Reactions were not long in coming. Helen Aguirre Ferré, executive director of the Florida GOP, reminded her that the resources with which the state is maintained come from the family budgets of those they want to indoctrinate.
“The left always forgets that family budgets pay for government. It isn’t “their money” it is our money they are spending.”Aguirre Ferré
“Nationality, race or religion doesn’t matter. Handing over our children’s smiles, education, and values to the state is not an option,” Carla Mendoza, a California-based Hispanic mother who has her children in public school, told El American.
Critical race theory and gender ideology: parental dissatisfaction
It is no wonder that since 2018 we have seen an exodus of students from public schools, as thousands of parents are alarmed at the phasing out of religious instruction and the design of schools operating in favor of an “aggressive liberal agenda.”
“Parents who are conservative feel their values are being oppressed. Traditional values are no longer respected in schools. Government has become too big, so a parent’s voice doesn’t count now,” Kari Beckman, executive director of the private Regina Caeli school in Texas, told the BBC.
There is growing parental discontent in the country with a state that increasingly sees itself as having more and more power to influence children’s education.
A Los Angeles Times report revealed that “the proportion of American families home-schooling at least one child grew from 5.4% in spring 2020 to 11.1% in fall 2021, according to a U.S. Census Bureau analysis.” It adds that “the number of Black families choosing to home-school increased five-fold during that time, from 3.3% to 16.1%.”
According to the Times, what all these parents have in common is a desire to take control of their children’s education: “schools implementing too many COVID-19 safety protocols, or too few; the polarizing conversation around critical race theory; neurodivergent kids struggling with virtual instruction; and an overall waning faith in the public school system.”
One Hispanic mother living in California who preferred to remain anonymous commented to El American: “they say they want equality and tolerance, but they separate our children by color. With things like Critical Race Theory, they now impose the narrative that being white is bad and being black is good, the one born white will be powerful and the one born black will be a failure […] They want to impose stereotypes on us and define the future of our children with them,” she denounced.
“We are going to great extremes. I don’t know where this is going to go, it’s the new generation and that’s what we are living, unfortunately, there is no conformity. Every time we have to look for something to modify, they are never going to be conforming,” said Karina Gomez in a frustrated tone.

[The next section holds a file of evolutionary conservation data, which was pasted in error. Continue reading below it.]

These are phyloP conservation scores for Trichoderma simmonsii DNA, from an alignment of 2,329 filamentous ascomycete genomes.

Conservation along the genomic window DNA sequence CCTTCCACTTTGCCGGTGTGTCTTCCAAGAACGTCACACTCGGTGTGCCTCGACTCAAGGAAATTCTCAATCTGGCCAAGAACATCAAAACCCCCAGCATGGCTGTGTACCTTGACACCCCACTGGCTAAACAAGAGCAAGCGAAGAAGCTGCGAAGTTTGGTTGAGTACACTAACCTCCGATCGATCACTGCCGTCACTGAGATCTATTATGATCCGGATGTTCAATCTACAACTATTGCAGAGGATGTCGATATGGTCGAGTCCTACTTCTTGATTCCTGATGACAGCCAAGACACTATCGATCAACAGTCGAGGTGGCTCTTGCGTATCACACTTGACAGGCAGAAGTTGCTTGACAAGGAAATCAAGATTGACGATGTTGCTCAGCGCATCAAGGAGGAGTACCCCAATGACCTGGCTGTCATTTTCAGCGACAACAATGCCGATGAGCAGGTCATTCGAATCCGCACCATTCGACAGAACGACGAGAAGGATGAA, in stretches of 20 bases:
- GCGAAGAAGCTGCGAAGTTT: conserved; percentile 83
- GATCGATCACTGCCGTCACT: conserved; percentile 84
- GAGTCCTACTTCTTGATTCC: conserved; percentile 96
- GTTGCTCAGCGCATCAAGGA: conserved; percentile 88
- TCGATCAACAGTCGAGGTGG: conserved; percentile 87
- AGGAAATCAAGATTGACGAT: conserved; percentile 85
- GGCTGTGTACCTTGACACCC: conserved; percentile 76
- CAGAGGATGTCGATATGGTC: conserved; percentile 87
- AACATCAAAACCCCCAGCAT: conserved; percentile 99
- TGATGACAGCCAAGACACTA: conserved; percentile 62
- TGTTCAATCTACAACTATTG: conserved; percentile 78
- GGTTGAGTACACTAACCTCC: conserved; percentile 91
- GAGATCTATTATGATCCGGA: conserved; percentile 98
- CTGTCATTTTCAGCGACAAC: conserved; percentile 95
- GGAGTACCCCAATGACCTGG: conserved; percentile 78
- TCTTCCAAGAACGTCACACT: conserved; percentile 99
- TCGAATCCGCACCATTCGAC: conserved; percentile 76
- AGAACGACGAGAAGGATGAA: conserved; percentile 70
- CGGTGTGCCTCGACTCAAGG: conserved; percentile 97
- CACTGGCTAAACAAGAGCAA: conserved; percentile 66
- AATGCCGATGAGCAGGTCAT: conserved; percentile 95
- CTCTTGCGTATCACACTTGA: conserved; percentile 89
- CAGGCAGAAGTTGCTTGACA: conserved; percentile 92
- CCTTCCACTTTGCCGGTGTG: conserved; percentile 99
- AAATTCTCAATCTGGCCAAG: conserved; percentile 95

“In New Jersey what was decided is to add an extra bathroom on each floor that has no gender. Even now the bathrooms no longer have skirts for girls and pants for boys, because then a girl comes in and says: I’m a girl, but I don’t like skirts, why do they put skirts in the drawing?” Gomez noted.
She recalled that, just as children are now trying to control their parents, there are laws such as the “No Child Left Behind” with which students can pass grades without even being prepared.
“Family values are not being taught in public schools and are being lost. It’s frustrating all that’s going on and not being able to do anything.”Karina Gomez
Conservatives launch legal crusades that benefit parents and children
While a group of conservative mothers in New Hampshire is offering $500 to detect teachers who violate a state law that bans some lessons on sexism and racism, according to The Independent, states like Florida have already launched a fight against critical race theory. In December 2021, Gov. Ron DeSantis introduced a bill that would allow parents in the state to sue schools that teach it.
Lawmakers in Tennessee and Idaho have banned its teaching in their public school curricula, while parents in Texas oppose a school district‘s efforts to combat racism with “cultural awareness” lessons.
In Virginia, a hotline was set up to report any teacher who teaches “divisive” content. In Oklahoma, a bill was introduced that would allow parents to require the removal of “books of a sexual nature” from public school libraries and authorized fines and disciplinary action against those who do not comply with the demands.
Republican officials joining in to prevent the state’s impositions is evidence that parents are not alone in the fight to protect their roles in the education and guardianship of their children.